Brovig Health


COVID-19 Update No.1, March 2020

Published by brovighealth on

Dear Friends and Patients, 

A challenging time awaits us. In addition to the practical logistic information which has already been circulated, I wanted to send you some advice and share some of my personal thoughts regarding the current COVID-19 situation and risks, particularly regarding in the UK. These are my own thoughts and understandings as of the morning of the 15th March 2020. There will be other opinions, and statistics will change. 

This is what I am telling my family: 

  • Wash hands. The importance of this cannot be underlined enough. Twenty seconds, count out loud, include wrists. Again and again. Just do it. No exceptions. 
  • Symptoms of COVID-19 are fever (above 37.8C) and dry cough, often painful, shortness of breath, fatigue and can also be sore throat, runny nose, headache. It does not need to be all of these symptoms, but does tend to be fever, cough and shortness of breath. 
  • The infection is spread by water droplets when somebody cough or sneezes. The virus can last in the air for ten minutes after being coughed/sneezed out. It can last on hard surfaces for four days and soft surfaces for up to nine days.  
  • A mask will protect you from somebody who coughs or sneezes straight at you, but not from the sides. You must not touch your face as infection on your hands can spread to your eyes, nose and mouth easily – and is most likely transmissible by your hands after touching something. If the mask is worn for awhile it becomes moist and permeable and not protective. Fiddling with a mask increases the risk of infection. (if you are prone to touching your face, as most of us are, practice not to at home by putting vinegar on your hands to make you realise how much you touch your face and help you to break the habit).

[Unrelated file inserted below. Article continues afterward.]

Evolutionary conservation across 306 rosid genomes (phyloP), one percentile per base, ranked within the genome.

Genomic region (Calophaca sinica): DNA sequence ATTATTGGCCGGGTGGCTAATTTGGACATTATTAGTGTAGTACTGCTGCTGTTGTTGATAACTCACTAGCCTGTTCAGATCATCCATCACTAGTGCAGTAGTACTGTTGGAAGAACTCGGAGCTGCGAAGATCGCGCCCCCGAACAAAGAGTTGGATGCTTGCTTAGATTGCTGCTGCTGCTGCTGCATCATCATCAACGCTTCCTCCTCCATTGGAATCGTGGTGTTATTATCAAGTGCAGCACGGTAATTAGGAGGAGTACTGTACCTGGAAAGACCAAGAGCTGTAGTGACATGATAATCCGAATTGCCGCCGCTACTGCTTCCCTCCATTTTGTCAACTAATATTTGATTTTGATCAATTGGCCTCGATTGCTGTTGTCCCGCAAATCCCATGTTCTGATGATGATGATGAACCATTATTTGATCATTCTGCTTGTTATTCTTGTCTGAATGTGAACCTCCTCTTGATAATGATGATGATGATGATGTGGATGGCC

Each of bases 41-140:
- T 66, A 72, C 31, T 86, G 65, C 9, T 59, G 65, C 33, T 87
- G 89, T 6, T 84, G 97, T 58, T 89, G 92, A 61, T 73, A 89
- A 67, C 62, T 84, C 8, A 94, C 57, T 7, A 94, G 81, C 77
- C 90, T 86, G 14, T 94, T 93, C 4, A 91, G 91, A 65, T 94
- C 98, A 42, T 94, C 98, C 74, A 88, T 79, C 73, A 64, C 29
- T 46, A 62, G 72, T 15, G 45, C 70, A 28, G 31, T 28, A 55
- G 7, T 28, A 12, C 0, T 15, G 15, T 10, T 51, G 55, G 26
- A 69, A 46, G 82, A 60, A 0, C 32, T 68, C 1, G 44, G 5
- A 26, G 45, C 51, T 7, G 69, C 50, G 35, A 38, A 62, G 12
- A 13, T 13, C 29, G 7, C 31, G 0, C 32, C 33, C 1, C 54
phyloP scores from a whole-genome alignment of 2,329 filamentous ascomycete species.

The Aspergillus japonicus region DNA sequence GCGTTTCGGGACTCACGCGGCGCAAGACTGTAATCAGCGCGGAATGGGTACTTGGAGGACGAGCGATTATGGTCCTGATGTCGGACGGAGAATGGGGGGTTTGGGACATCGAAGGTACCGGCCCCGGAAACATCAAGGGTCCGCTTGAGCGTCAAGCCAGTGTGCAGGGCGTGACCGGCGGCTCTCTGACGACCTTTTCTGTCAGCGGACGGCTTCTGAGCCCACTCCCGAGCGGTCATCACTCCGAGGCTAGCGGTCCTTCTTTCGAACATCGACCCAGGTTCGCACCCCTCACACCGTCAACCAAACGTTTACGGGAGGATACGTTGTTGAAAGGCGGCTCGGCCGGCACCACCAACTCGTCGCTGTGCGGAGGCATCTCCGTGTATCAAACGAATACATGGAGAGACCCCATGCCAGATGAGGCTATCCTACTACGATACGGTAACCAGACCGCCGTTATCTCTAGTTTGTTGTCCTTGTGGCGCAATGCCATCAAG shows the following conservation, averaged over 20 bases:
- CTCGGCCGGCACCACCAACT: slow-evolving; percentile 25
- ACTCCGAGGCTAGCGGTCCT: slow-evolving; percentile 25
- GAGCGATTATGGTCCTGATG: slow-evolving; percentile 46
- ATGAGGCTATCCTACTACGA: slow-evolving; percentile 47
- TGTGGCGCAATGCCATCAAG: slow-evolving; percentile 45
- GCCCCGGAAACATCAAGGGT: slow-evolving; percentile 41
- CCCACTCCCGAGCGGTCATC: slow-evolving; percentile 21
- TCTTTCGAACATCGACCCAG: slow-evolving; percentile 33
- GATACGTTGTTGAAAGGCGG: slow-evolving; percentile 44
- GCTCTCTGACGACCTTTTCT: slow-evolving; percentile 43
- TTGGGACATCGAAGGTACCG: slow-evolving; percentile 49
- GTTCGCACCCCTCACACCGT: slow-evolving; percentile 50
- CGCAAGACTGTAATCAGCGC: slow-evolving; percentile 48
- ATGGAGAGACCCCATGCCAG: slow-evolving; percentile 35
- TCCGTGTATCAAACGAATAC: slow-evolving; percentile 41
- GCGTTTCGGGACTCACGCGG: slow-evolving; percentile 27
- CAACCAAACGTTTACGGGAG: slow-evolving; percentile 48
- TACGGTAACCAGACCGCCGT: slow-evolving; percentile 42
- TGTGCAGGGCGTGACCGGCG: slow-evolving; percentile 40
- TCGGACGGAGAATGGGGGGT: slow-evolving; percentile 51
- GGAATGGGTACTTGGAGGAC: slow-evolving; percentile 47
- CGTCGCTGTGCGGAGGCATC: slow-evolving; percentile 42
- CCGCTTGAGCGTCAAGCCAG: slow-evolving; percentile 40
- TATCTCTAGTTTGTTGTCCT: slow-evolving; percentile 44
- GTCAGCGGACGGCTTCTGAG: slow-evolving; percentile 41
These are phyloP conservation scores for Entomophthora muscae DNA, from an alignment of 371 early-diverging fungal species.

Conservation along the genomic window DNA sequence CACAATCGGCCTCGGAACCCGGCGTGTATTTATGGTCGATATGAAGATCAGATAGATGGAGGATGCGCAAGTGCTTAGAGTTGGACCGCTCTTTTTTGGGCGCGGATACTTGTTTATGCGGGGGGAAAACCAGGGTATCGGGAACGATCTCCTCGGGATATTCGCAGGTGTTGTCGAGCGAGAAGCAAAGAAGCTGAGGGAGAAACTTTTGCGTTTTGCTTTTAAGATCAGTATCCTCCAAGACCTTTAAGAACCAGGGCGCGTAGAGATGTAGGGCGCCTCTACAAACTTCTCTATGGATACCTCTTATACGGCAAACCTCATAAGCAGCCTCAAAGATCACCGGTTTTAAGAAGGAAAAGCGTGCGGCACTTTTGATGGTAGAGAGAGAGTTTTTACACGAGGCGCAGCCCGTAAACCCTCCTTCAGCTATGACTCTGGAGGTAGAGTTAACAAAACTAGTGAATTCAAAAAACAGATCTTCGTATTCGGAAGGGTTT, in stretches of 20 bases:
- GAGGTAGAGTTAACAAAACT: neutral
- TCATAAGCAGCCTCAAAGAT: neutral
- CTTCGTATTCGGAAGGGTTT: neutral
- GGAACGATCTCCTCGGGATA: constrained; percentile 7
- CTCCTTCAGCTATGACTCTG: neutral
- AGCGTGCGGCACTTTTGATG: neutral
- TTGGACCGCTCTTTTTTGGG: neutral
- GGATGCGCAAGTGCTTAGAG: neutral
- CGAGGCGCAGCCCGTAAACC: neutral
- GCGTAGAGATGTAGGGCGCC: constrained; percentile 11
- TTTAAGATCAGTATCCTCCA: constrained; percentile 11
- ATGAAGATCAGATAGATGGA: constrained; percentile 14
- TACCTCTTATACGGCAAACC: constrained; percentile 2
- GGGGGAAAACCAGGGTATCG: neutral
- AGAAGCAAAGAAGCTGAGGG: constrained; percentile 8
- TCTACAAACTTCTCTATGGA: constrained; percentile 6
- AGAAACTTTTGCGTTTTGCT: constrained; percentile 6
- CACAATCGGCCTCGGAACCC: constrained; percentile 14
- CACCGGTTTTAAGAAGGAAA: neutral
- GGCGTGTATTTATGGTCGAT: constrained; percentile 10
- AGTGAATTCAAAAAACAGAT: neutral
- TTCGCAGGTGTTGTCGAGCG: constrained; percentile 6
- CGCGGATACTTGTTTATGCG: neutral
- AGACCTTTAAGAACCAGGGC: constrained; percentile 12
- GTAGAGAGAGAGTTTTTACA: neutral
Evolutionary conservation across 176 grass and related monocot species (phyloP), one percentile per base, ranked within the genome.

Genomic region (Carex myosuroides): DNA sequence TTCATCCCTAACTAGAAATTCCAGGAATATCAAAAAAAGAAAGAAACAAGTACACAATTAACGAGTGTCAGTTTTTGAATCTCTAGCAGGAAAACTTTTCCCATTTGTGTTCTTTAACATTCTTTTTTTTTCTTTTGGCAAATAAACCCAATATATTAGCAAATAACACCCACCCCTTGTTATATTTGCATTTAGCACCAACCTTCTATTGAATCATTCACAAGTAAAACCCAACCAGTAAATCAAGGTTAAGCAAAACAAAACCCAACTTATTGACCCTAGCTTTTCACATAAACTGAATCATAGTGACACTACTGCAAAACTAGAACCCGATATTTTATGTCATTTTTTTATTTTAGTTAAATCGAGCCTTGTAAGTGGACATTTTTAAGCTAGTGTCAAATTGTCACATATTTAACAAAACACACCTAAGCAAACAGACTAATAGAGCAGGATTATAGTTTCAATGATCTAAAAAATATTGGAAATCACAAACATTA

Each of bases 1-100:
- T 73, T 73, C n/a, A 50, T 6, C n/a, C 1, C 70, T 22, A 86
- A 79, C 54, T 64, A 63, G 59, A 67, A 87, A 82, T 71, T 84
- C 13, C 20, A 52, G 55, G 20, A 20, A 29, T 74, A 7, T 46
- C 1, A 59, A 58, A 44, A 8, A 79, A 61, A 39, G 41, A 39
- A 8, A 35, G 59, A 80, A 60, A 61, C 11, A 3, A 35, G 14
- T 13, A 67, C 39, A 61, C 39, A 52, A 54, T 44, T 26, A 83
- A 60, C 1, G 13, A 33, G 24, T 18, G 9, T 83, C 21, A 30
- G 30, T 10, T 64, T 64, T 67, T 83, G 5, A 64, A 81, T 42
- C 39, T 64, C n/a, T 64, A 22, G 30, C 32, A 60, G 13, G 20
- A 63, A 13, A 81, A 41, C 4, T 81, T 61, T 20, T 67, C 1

• Once infected, symptoms manifest themselves on average on day five after exposure, but from day two up to day fourteen. There are apparently a few cases in China of it presenting at 21+ days post exposure, but this is the exception. 
  • Children particularly under the age of fifteen do not have the protein in their lungs that COVID-19 attaches to, so they are generally more protected. They can/will get a more mild flu like illness but unlikely therefore to get the secondary viral pneumonia we are worried about. They are however still vectors for infection and will be shedding and spreading the virus. So they can bring it into households, to the immuno-supressed and the elderly. If a family member is unwell at home (elderly/adult/adolescent or child), all family members, including children in the same household should also be at home for seven days. Only remote playdates by FaceTime or Skype. No playdates for children in person at all, at any time. 
  • The data from Italy is extensively published; analysis of morbidity and mortality figures updated twice-weekly by age, group and by region.  
  • As of 12th March 2020 nobody has died under the age of thirty. Out of 1016 deaths at that time, between age 30-39 there were two deaths, between the age of 40-49 there have been four deaths, between the age of 50-59  there have been 25 deaths, between age 60-69 there were eighty deaths, between age 70-79 there were 362 deaths and the remaining deaths were over this age.  The mortality rate increases for each decade above this and with increasing pathology. Protecting our older population is imperative. 
  • Over the past few days it looks like more young (20-49) people are getting infected but numbers are thankfully still relatively small. 
  • I am concerned numbers will get worse as more data comes through and access to healthcare and respirators decreases due to sheer volume.